A group of students on a tour of South Africa led by Stevenson University was robbed on Sunday while traveling in Pretoria, a school spokeswoman said. No one was injured in the incident, which occurred at about 1 p.m. local time in the South African capital.
Louis G. Hecht, an owner of the Triangle Sign Co. and antiques appraiser who immersed himself in Baltimore's classic jazz scene, died of congestive heart failure Saturday, his 92nd birthday, at Levindale Hebrew Geriatric Center and Hospital. He lived in Pikesville.
I do not believe keeping the Stanley name on the new library is a problem, unless I'm missing something. The deed that accompanied the land transfer did stipulate that it be named for the Stanley family but it did not indicate that it should be Charles's name specifically.
Baltimore officials are laying the groundwork for a major overhaul of the city-owned Lexington Market that could cost as much as $25 million. Mayor Stephanie Rawlings-Blake and market managers believe a redesigned building and better vendor mix — less fast food, more fresh, gourmet and ethnic fare — could lure back the middle-income shoppers who abandoned it long ago. But officials acknowledge that managing what happens outside, including open-air drug sales, is vital to achieving
The controversy surrounding the renaming of the Laurel library has taken a turn as the Confederate past of Charles H. Stanley, for whom the library is currently named, has some city residents in conflict with a campaign to keep Stanley's name on the building.
A national black firefighters association and African-American leaders in Anne Arundel County are criticizing state officials for allowing an all-white class of firefighter recruits at BWI Thurgood Marshall Airport.
If I were advising either Hillary Clinton or any of the at least 10 Republicans giving thought to running for president in 2016, I would tell them to pay especially close attention to Democratic Gov. Martin O'Malley of Maryland. Should they not, he may be viewing them all in his rear view mirror as he cruises toward the White House.
Three white 20-somethings in a college championship round on Jeopardy last week avoided the "African American History" category until the very end. They instead opted first to tackle esoteric entries such as "Kiwi Fauna" and "Weather Verbs" over their own country's past, leaving the black category untouched until it was the only option left.
Doris Ligon may be Baltimore born and bred, but she can't seem to get her mind off Africa. "I was in my 30s before I heard anything positive about Africa," recalls Ligon, 77, who, along with her late husband, Claude, opened the African Art Museum of Maryland in Columbia in 1980. Since 2011, the museum has held forth closer to Laurel, in cozy space in Maple Lawn, just off the lobby of the Baltimore-Washington Conference of the United Methodist Church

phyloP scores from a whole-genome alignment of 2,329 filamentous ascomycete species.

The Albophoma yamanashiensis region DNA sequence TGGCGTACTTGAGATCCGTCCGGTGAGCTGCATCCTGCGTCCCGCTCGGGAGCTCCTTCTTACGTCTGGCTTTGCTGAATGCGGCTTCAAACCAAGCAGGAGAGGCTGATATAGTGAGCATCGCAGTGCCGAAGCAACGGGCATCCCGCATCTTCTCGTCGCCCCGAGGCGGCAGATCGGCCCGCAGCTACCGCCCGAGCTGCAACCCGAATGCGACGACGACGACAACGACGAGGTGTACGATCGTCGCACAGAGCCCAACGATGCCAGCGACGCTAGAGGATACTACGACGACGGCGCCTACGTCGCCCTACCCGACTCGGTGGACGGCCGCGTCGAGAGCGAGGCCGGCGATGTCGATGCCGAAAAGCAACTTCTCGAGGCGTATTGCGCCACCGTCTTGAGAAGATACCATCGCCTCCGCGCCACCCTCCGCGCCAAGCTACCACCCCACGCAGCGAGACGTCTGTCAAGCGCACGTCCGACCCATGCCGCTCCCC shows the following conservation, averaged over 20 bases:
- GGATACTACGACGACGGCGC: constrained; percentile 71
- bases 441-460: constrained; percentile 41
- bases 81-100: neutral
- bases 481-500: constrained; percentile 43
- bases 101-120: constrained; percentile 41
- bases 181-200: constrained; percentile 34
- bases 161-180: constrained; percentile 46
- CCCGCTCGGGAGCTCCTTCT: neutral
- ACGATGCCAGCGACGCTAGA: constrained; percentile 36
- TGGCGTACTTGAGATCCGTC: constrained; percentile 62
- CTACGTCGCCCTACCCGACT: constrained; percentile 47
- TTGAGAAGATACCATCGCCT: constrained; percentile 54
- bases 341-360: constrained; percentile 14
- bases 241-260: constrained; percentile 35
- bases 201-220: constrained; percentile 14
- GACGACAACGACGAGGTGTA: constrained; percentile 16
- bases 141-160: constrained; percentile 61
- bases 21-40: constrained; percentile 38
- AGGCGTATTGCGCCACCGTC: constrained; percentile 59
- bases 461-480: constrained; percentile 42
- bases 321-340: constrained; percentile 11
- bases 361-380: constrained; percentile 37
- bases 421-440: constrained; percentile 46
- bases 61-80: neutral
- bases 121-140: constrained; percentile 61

City, county and neighborhood groups are coalescing around efforts to change the Route 1 strip, once known for its car dealerships and now a hodgepodge of pizza places, convenience stores and takeout Chinese, poorly-lit and lined by old sidewalks.
Imagine a Baltimore where key figures such as Mayor Stephanie Rawlings Blake and Secretary of the Department of Juvenile Services Sam Abed made it their resolution in this new year to think more creatively about community peace-building initiatives, starting with a significant increase in funding for youth development programs. Such a resolution would be a proactive investment in the social capital of our city's youth, an untapped asset that would bring boundless returns.
The Eastern Shore-born activist who created Kwanzaa told a standing-room-only crowd the Reginald F. Lewis Museum of African-American History Saturday that the post-Christmas holiday is a celebration of "all that is good in life."
Three years before the next presidential election, Republican also-rans are making noises about trying again. The most conspicuous is former Arkansas Gov. Mike Huckabee, who won the Iowa caucuses in 2008 but quickly faded and pivoted to his own television show to lick his wounds and contemplate his future.
Chances are, unless you have a particular interest in the continent of Africa, you may have never heard of the Central African Republic. But you should be paying attention because there is a humanitarian crisis of immense proportions occurring there.
As a player in the Black Power and civil rights movements of the 1960s, even at only 25 years old, Maulana Karenga was concerned about legacy. He wanted to leave behind something that would both celebrate the accomplishments of his people and challenge them to go even further.
Although hospice care has dramatically increased in popularity over the past decade, of the 1.6 million Americans who used such services last year, about 82 percent were Caucasian and fewer than 9 percent African-American. And in Maryland, predominantly white localities finish near the top in terms of hospice use.
The fake interpreter at Nelson Mandela's memorial service merely highlighted what has become the norm for deaf people all over the world. Fake and incompetent interpreters act everyday to isolate and segregate deaf people from their community at large. And our own government and our own school systems tacitly approve such despicable actions.
Africa is a continent, not a country. However, most of the world refers to Africa as one collective, with little attention paid toward borders; a practice most Africans resent. And it has never been quite as prevalent as in the last few days since Nelson Mandela's passing.